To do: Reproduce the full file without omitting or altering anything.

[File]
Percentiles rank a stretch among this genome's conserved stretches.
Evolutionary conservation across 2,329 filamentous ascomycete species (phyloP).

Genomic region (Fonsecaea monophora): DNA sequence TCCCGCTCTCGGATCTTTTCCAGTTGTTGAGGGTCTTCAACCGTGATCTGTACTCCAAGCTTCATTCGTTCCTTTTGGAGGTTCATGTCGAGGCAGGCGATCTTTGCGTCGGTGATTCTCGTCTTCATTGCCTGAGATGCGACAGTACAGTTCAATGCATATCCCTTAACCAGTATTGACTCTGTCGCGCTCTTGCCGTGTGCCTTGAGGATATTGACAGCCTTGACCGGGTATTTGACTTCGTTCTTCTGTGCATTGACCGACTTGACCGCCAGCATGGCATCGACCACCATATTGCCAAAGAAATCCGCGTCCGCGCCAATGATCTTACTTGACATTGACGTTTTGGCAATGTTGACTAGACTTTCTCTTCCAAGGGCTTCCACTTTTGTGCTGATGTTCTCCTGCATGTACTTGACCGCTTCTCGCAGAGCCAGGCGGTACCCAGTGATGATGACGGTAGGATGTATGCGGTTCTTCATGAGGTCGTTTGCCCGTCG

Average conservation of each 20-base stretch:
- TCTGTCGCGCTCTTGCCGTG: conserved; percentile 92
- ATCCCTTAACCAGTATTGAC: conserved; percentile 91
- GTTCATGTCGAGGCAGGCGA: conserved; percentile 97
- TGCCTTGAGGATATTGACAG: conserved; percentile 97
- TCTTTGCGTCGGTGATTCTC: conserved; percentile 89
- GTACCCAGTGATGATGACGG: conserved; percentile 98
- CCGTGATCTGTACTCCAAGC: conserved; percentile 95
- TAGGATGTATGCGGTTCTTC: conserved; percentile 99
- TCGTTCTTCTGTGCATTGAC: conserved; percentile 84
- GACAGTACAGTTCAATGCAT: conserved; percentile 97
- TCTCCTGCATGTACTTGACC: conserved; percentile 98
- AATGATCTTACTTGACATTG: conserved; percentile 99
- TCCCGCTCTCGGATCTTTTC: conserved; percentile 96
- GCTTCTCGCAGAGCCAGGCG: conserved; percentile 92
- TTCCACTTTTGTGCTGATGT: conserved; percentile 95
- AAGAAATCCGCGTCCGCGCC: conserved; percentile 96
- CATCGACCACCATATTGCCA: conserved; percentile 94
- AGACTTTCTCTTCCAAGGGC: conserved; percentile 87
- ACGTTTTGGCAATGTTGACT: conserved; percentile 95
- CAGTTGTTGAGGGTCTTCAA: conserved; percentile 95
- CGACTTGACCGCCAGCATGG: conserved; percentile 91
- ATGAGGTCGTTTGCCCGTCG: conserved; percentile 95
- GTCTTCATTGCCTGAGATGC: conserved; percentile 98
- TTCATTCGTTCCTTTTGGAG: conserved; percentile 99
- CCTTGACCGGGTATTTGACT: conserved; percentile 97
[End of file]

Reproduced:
Percentiles rank a stretch among this genome's conserved stretches.
Evolutionary conservation across 2,329 filamentous ascomycete species (phyloP).

Genomic region (Fonsecaea monophora): DNA sequence TCCCGCTCTCGGATCTTTTCCAGTTGTTGAGGGTCTTCAACCGTGATCTGTACTCCAAGCTTCATTCGTTCCTTTTGGAGGTTCATGTCGAGGCAGGCGATCTTTGCGTCGGTGATTCTCGTCTTCATTGCCTGAGATGCGACAGTACAGTTCAATGCATATCCCTTAACCAGTATTGACTCTGTCGCGCTCTTGCCGTGTGCCTTGAGGATATTGACAGCCTTGACCGGGTATTTGACTTCGTTCTTCTGTGCATTGACCGACTTGACCGCCAGCATGGCATCGACCACCATATTGCCAAAGAAATCCGCGTCCGCGCCAATGATCTTACTTGACATTGACGTTTTGGCAATGTTGACTAGACTTTCTCTTCCAAGGGCTTCCACTTTTGTGCTGATGTTCTCCTGCATGTACTTGACCGCTTCTCGCAGAGCCAGGCGGTACCCAGTGATGATGACGGTAGGATGTATGCGGTTCTTCATGAGGTCGTTTGCCCGTCG

Average conservation of each 20-base stretch:
- TCTGTCGCGCTCTTGCCGTG: conserved; percentile 92
- ATCCCTTAACCAGTATTGAC: conserved; percentile 91
- GTTCATGTCGAGGCAGGCGA: conserved; percentile 97
- TGCCTTGAGGATATTGACAG: conserved; percentile 97
- TCTTTGCGTCGGTGATTCTC: conserved; percentile 89
- GTACCCAGTGATGATGACGG: conserved; percentile 98
- CCGTGATCTGTACTCCAAGC: conserved; percentile 95
- TAGGATGTATGCGGTTCTTC: conserved; percentile 99
- TCGTTCTTCTGTGCATTGAC: conserved; percentile 84
- GACAGTACAGTTCAATGCAT: conserved; percentile 97
- TCTCCTGCATGTACTTGACC: conserved; percentile 98
- AATGATCTTACTTGACATTG: conserved; percentile 99
- TCCCGCTCTCGGATCTTTTC: conserved; percentile 96
- GCTTCTCGCAGAGCCAGGCG: conserved; percentile 92
- TTCCACTTTTGTGCTGATGT: conserved; percentile 95
- AAGAAATCCGCGTCCGCGCC: conserved; percentile 96
- CATCGACCACCATATTGCCA: conserved; percentile 94
- AGACTTTCTCTTCCAAGGGC: conserved; percentile 87
- ACGTTTTGGCAATGTTGACT: conserved; percentile 95
- CAGTTGTTGAGGGTCTTCAA: conserved; percentile 95
- CGACTTGACCGCCAGCATGG: conserved; percentile 91
- ATGAGGTCGTTTGCCCGTCG: conserved; percentile 95
- GTCTTCATTGCCTGAGATGC: conserved; percentile 98
- TTCATTCGTTCCTTTTGGAG: conserved; percentile 99
- CCTTGACCGGGTATTTGACT: conserved; percentile 97